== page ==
SFF Workstation Build NotesWed 22 April 2020
Recently I've completed my small form factor PC build. I started the build of this PC because I was annoyed by the single threaded performance of my notebook. Now I have a very fast PC which I can take easily with me due to its size of only 4 liters.
It has been about 10 years ago that I've built my last PC. This year I've built two PC's. One of them took 2 hours and this one took almost a month to complete. I hope the notes below will be helpful or interesting to some of you.
- K39 v2 case
- AMD Ryzen 5 3600 Processor
- Ballistix Sport LT DDR4 RAM - 32GB
- Samsung 970 EVO M.2 Solid State Drive
- Gigabyte GeForce GTX 1650 MINI ITX OC 4G
- Noctua NH-L9i CPU Cooler
- SilverStone SST-FX350-G Power Supply
- ASRock B450 Gaming-ITX/AC Motherboard
- Ubuntu 19.10
Notes about specific components or configuration
Silent Gigabyte GeForce GTX 1650 MINI ITX and stable Firefox hardware acceleration
Due to the small size of the case I had limited options. That's why I've decided to buy this Gigabyte graphics card. By default the fan is running at 56% speed and GPU temperatures are just above room temperature. Even under load. The default high pitched sound is pretty annoying in an open case, but it may be OK if you have a closed case.
It is not possible to lower the fan speed. So that's why I've replaced the BIOS by a version of the card with a larger heatsink and dual fans.
In my case I was running VBIOS
90.17.2A.00.A5. (Use the Nvidia Settings tool to check your current version.)
Initially I downloaded a bios which was not correct as it caused rendering issues all over the place.
At last I settled with VBIOS
90.17.2A.00.A6 downloaded from TechPowerUp
I used a USB stick with Windows 10 created with help of WinToUSB. This works well, but because my USB device was not really fast I can not recommend this. As it already takes 15 minutes to boot. Once booted I could use nvflash to flash the bios.
When booted the graphics card turns the fans off by default. However it is not able to passively cool the GPU. Every 10 minutes the fan revs up and quickly cools down the GPU.
In order to have a nicer experience I've set up a Startup application with the following command:
nvidia-settings -a "[gpu:0]/GPUFanControlState=1" -a "[fan:0]/GPUTargetFanSpeed=37"
Now the fan always runs at 1060 RPM. You really need to pay attention to hear it. Even under full load the GPU stays at around 50-60 degrees Celsius.
Firefox hardware acceleration
I'm a Firefox user, unless I'm developing frontend applications in React(Native). However I noticed after a while that Firefox was not running smoothly. I've tried all kinds of options to enable hardware acceleration. Initially with success, but followed by strange transparent Windows and other rendering problems.
I fixed this by enabling WebRenderer. The Arch Linux wiki has a nice article which explains on how you can test this and apply it permanently.
Modding the Power Supply to become silent
At first I want to mention that the SilverStone SST-FX350-G is a good power supply. It is one of the few Flex ATX power supplies that can be bought from the major retailers. The quality of the supply is good, but due to the small 40mm fan it is far from silent.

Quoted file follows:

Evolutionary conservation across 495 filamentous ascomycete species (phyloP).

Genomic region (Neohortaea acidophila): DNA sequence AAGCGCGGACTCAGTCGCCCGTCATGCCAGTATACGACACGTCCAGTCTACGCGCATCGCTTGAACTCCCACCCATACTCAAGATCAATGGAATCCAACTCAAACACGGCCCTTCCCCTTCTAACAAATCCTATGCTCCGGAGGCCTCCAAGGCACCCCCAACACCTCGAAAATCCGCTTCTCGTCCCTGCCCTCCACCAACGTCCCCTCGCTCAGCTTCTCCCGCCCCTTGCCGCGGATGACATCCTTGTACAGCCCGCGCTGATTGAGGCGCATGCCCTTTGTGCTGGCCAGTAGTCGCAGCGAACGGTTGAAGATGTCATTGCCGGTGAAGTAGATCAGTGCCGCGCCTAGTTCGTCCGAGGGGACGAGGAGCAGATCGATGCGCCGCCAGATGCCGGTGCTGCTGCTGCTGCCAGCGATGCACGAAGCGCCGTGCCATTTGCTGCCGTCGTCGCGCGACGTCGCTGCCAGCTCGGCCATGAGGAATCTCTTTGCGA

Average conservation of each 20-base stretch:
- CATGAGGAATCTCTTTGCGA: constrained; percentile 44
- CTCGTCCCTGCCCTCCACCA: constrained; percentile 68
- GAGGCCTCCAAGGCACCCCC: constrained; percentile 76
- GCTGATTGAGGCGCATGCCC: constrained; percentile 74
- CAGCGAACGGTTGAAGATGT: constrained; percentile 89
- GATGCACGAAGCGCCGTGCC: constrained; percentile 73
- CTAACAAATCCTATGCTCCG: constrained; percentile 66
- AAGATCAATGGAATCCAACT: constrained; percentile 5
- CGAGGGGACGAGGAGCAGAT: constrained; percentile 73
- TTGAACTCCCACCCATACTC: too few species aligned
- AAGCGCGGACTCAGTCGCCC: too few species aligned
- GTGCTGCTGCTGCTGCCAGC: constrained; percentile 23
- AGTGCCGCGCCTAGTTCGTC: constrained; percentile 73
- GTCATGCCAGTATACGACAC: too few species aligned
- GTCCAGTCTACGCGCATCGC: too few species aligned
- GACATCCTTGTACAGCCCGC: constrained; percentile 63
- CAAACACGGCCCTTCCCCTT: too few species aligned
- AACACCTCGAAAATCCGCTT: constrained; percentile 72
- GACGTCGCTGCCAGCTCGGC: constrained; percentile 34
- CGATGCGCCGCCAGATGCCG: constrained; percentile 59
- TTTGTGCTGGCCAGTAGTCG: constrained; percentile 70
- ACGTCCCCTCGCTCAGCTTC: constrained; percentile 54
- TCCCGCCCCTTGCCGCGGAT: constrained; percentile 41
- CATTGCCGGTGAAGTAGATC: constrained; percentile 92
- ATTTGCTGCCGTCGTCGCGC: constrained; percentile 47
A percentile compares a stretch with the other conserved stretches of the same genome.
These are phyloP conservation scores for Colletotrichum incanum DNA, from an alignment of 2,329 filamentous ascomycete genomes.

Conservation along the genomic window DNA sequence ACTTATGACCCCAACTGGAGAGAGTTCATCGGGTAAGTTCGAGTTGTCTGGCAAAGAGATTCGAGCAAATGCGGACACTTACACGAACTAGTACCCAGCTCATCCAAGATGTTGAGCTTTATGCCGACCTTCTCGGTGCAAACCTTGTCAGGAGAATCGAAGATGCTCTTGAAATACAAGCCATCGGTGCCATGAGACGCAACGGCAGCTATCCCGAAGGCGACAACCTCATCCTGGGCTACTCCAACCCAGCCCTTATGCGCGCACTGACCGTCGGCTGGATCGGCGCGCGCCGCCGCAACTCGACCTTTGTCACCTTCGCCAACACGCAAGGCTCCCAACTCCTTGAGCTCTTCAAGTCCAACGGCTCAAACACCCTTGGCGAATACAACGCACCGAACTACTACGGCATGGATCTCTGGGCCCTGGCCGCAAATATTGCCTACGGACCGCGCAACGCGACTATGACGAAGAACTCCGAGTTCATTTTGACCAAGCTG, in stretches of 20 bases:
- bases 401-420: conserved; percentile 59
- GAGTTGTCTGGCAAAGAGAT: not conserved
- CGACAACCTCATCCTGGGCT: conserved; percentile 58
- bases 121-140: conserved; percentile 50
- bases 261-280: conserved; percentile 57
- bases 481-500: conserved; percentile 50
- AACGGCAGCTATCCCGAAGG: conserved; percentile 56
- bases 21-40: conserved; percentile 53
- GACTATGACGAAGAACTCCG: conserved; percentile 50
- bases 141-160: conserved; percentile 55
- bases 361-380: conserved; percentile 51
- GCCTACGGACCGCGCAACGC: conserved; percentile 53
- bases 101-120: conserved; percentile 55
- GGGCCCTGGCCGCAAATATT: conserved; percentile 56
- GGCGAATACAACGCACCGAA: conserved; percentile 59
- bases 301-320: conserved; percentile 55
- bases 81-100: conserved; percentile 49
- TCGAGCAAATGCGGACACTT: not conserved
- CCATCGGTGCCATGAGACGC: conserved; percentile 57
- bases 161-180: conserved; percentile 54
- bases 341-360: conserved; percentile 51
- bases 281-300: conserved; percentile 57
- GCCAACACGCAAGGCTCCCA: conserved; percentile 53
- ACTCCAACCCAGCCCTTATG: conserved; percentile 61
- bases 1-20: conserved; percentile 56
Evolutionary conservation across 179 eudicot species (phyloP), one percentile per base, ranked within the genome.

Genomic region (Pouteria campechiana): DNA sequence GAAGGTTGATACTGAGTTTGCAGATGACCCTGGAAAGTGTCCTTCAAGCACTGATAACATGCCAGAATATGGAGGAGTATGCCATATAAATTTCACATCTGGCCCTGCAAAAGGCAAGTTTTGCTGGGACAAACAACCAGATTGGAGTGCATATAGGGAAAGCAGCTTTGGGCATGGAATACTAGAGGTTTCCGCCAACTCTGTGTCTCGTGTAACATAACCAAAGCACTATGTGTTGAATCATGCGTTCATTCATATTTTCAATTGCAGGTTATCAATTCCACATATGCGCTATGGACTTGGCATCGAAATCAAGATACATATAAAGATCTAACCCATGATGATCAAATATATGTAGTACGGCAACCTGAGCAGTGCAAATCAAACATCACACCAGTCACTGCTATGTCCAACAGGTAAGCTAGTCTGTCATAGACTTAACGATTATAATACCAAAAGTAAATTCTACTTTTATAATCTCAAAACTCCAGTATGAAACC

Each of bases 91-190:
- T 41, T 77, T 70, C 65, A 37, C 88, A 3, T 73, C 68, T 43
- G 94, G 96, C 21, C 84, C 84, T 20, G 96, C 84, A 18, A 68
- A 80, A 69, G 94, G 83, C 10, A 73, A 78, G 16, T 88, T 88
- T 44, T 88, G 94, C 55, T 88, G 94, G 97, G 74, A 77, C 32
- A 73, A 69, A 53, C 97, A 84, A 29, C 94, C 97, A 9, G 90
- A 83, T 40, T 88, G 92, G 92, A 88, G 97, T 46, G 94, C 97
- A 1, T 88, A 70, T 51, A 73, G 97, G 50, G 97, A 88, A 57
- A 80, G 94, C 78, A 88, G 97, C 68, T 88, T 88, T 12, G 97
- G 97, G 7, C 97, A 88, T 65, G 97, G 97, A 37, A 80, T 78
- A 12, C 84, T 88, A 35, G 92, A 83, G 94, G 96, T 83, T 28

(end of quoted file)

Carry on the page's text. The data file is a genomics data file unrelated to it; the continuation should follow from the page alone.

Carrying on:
The standard fan is the Jamicon KF0415B1HR-R. This is a 40mmx20mm fan. Initially I replaced the fan by a ebmpapst 412F fan. This is a 40mmx10mm fan which is already more silent than the stock one.
However I was not completely satisfied by the noise level yet. So I followed some other people by replacing it with the Noctua NF-A4x10 FLX fan. This is a 3 pin fan, but even with the 2-pin adapter it did not run after some time when the PSU increased the fan voltage of the fan from 5v to 8v. So I hooked it up to the mainboard instead and I set it just above the minimal speed. When the CPU temperature increases also the power supply fan will increase its speed to match the increased load. It is now very silent and the temperature of the PSU seems to be reasonable after a long period of usage.
- I've also tested the Sunon MF40101V1-1000U-A99. Great fan, no ball bearing noise, but the sound is high pitched at full speed.
- Small fans are often mounted with self-tapping screws. Some fans like from ebmpapst are made of hard plastic. I recommend to mount fans using something else than screws in that case as I destroyed one fan. The Noctua fan has softer plastic and is easy to mount with the included screws.
- I've removed (cut!) all the cables that I did not need from the power supply to get an easier fit in the case.
- Modifying power supplies is dangerous. Make sure that you aware of those before hooking up your own fan.
USB issues on the Gigabyte motherboard
At first I installed a ASRock X570 Phantom Gaming-ITX/TB3 motherboard. However I replaced it due to the noisy fan and some issues with DisplayPort input forwarding via thunderbolt after putting the system into sleep mode. Still it is an impressive motherboard, but I did not find it a good fit for this build.
I replaced the motherboard with a the ASRock B450 Gaming-ITX/AC motherboard. This is a far more basic and passively cooled motherboard.
Unfortunately I received all kinds of weird log messages related to USB like:
usb x-x: reset high-speed USB device number 2 using xhci_hcd
Eventually I settled with the following line in my grub config:
GRUB_CMDLINE_LINUX_DEFAULT="quiet splash amd_iommu=on iommu=pt usbcore.autosuspend=-1"
I believe the
usbcore.autosuspend has the most effect, but the iommu changes also improved the stability a lot.
Compliment to Noctua
The first motherboard had a AM4 socket with a Intel cooler mount. That's why I have the wrong (even smaller) Noctua cooler. Luckily Noctua provides alternative mounting kit free of charge to mount the L9i on a AM4 socket.